Have you heard of “The Gigantic Turnip?”
Sure you have.
That’s the story in which a man plants a turnip, and it becomes too big to pull out. Even after his wife, grandchildren, and some farm animals helped him, the stubborn turnip wouldn’t move.
A mouse offered his help. And the man rejected him because he seemed too small, too weak to make any difference. The whole family and half of the farm tried again. But there was no progress…
Until the mouse helped to pull, and the turnip was out.
It turned out that the mouse was the missing piece. Without it, the turnip might have stayed in the ground, and all the hard work around it would’ve been futile.
What does that have in common with scaling a business?
The Gigantic Turnip is the perfect allegory for today’s topic. Productization of your services may be what you need to get to the next level. We’ll show you some of the numerous benefits your business will feel if you stop offering abstract services and start selling tangible results.
Awareness Always Comes First, and Productization Lets You Stand Out
- If no one knows you exist – no one buys from you.
- If those who know you exist don’t know what you do – no one buys from you.
- If those who know you exist know what you do, but you are one of the many – few buy from you.
- If those who know you exist know what you do and you’re different from the rest – many buy from you.
Of course, that’s the simplified scenario. If you and your competitors productize your services, you’re back at number 3. So you’d need to use networking to increase your visibility (among other things).
But even if everyone in your market decides to turn their services into products, you should still do it. Sometimes it’s not good to stand out.
If you and all your competitors have productized services, you would probably make more money because prospects would know what to expect from each of you. But we’re running ahead of ourselves.
We need to address a big misconception first.
Every Service Can Be Productized
Arguably the biggest misconception about the productization of services is that it works only in some industries. But the reality is that everything can be productized if you shift your focus from what your service is (a feature) to what your service does (a benefit).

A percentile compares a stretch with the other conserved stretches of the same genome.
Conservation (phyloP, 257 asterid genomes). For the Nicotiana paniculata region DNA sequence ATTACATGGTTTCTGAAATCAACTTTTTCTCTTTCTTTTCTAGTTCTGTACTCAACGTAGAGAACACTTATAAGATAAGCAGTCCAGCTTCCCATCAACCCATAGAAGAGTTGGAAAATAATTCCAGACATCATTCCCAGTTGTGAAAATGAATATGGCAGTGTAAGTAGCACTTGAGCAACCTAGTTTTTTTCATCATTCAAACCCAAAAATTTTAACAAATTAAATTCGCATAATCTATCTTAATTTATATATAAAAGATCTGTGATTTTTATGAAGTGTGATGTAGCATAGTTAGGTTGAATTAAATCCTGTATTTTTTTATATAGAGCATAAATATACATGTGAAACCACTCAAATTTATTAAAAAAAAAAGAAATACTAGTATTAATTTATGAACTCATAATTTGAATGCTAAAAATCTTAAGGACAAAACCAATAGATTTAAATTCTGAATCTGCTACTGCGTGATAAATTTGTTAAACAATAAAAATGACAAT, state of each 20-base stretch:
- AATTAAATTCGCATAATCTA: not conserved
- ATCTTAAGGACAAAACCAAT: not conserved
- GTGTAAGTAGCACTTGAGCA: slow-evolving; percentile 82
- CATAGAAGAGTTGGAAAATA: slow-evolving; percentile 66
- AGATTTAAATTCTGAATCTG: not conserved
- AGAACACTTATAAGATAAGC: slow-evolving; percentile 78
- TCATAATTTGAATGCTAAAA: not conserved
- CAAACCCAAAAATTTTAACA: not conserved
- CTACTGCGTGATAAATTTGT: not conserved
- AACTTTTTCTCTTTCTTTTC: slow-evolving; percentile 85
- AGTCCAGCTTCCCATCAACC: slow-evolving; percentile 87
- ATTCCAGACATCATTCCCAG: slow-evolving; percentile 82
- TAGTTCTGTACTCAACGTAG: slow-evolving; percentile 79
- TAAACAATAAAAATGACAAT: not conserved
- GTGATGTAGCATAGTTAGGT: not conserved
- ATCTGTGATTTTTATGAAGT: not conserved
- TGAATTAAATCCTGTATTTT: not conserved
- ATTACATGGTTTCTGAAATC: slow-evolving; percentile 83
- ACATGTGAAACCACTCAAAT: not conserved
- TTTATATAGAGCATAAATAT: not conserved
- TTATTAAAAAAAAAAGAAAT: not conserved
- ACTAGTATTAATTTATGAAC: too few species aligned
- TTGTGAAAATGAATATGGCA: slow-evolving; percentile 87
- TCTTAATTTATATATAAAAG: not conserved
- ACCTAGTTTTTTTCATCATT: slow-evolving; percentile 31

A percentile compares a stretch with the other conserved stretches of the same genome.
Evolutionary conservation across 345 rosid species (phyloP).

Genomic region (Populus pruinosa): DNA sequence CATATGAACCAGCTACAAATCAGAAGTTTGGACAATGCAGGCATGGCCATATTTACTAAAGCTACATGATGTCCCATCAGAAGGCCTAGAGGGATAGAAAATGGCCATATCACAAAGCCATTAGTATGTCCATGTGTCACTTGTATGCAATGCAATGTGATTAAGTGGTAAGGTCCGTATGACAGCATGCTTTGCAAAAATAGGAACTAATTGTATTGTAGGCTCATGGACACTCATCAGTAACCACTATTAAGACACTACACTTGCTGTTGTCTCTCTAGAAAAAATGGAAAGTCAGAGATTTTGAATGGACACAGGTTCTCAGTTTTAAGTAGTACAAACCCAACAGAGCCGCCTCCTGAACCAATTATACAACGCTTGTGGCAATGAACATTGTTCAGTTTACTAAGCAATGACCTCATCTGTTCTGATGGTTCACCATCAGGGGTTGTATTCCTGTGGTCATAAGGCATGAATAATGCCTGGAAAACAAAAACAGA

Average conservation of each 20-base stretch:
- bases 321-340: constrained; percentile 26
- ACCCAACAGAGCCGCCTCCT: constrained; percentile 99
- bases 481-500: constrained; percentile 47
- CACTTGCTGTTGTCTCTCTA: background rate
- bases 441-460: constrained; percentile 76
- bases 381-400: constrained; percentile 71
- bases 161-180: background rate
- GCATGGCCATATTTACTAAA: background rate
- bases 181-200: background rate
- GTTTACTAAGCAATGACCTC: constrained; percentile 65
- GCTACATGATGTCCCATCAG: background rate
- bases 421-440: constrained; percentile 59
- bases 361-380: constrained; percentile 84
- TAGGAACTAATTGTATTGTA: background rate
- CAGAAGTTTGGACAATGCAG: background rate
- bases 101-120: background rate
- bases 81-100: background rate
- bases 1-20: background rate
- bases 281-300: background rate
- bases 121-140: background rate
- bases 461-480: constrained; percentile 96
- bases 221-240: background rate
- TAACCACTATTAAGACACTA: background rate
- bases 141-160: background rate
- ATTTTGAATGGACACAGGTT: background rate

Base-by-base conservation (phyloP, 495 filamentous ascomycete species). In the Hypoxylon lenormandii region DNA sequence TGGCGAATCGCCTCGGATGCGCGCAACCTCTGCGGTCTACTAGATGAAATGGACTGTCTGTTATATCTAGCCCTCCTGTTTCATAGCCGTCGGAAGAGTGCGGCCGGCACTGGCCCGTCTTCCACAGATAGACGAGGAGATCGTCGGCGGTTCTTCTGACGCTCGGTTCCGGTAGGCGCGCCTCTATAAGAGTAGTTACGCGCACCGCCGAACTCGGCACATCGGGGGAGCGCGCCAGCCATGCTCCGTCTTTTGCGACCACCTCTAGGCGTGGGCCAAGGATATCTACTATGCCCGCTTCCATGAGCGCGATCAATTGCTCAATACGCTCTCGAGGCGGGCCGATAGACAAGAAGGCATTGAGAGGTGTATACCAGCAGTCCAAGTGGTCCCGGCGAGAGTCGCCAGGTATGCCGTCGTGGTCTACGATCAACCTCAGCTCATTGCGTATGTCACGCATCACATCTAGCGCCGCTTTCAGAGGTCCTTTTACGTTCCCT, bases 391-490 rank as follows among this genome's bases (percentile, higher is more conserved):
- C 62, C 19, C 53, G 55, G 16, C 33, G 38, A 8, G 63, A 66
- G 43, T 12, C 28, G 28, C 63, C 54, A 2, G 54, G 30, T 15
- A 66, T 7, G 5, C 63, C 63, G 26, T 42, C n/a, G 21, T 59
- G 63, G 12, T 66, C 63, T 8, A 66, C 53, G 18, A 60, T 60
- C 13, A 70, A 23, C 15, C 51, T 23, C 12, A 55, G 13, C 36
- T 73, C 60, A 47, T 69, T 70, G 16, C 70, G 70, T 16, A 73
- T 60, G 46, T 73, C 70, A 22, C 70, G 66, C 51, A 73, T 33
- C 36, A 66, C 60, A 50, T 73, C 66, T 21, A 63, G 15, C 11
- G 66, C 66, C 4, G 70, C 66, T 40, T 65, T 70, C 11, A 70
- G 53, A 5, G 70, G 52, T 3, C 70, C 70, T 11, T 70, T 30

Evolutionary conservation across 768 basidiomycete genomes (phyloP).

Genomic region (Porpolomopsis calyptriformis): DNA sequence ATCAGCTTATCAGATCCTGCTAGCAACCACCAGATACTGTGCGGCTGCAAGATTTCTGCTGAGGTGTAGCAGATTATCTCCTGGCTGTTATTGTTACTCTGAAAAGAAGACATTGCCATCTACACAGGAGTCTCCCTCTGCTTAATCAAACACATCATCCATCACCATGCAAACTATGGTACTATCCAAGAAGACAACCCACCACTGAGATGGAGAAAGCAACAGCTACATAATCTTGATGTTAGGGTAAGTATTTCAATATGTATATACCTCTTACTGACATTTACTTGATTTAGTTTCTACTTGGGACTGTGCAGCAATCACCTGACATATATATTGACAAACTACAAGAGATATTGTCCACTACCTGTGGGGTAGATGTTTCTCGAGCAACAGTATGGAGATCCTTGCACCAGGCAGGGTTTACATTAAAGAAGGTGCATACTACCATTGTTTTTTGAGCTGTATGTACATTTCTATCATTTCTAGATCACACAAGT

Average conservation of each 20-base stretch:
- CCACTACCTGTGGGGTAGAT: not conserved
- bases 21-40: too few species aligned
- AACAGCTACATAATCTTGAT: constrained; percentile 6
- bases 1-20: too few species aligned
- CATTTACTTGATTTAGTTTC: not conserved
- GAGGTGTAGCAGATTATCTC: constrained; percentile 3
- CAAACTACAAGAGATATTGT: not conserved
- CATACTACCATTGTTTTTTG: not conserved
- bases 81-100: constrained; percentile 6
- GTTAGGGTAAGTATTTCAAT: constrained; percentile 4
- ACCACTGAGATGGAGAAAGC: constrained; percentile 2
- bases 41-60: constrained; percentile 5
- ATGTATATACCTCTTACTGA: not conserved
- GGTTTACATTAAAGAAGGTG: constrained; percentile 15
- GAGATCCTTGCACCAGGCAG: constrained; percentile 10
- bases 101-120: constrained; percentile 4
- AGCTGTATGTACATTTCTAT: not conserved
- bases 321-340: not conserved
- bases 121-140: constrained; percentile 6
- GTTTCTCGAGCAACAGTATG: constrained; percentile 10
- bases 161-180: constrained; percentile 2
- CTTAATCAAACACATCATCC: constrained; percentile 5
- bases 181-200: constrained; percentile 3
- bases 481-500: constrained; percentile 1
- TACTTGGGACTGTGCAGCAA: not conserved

We’ll take local SEO as an example…
If you offer that service, you may sell it as a service for creating and managing GMB accounts. That would make it a service, and you’d get lost in the vast ocean of commodity providers.
But if you offer your local SEO as a product that makes your clients more visible (in the end, get sales) – they can imagine a better future.
Then, back that up with a risk reversal (a strong guarantee usually does the trick) and social proof, and watch your business grow.
Of course, there’s more to it. If your service is poor, it won’t be a good product. Quality (the results you bring) is still, and always will be, vital. But if you want to see an example of a good service turned into a great product…
We have productized our service in which we teach you how to productize your service.
It Simplifies the Communication (Shows Prospects What to Expect)
Another massive benefit of presenting your services as products is simplifying the sales process.
- Prospects have a clear vision of requirements and results
- You don’t have to come up with a different explanation for each prospect
Meaning you waste less time removing the friction through the conversation as some companies do. They need to get a person on a call to address their pain points, and then they need some time to come up with a pitch and then present that back to the prospect, and then prospects need time to decide, and…
You see, there are many ands when you sell a service.
But when you sell a productized service, most of those ands are solved without any need for direct communication. That doesn’t mean everyone who sees your product will buy it, but the leads you get will be much better because they’ll have clear expectations.
It Makes it Easier To Get Tangible Results
As the solid content strategy gives you a road to follow, productization enables you to plan ahead and make promises, not just wild guesses.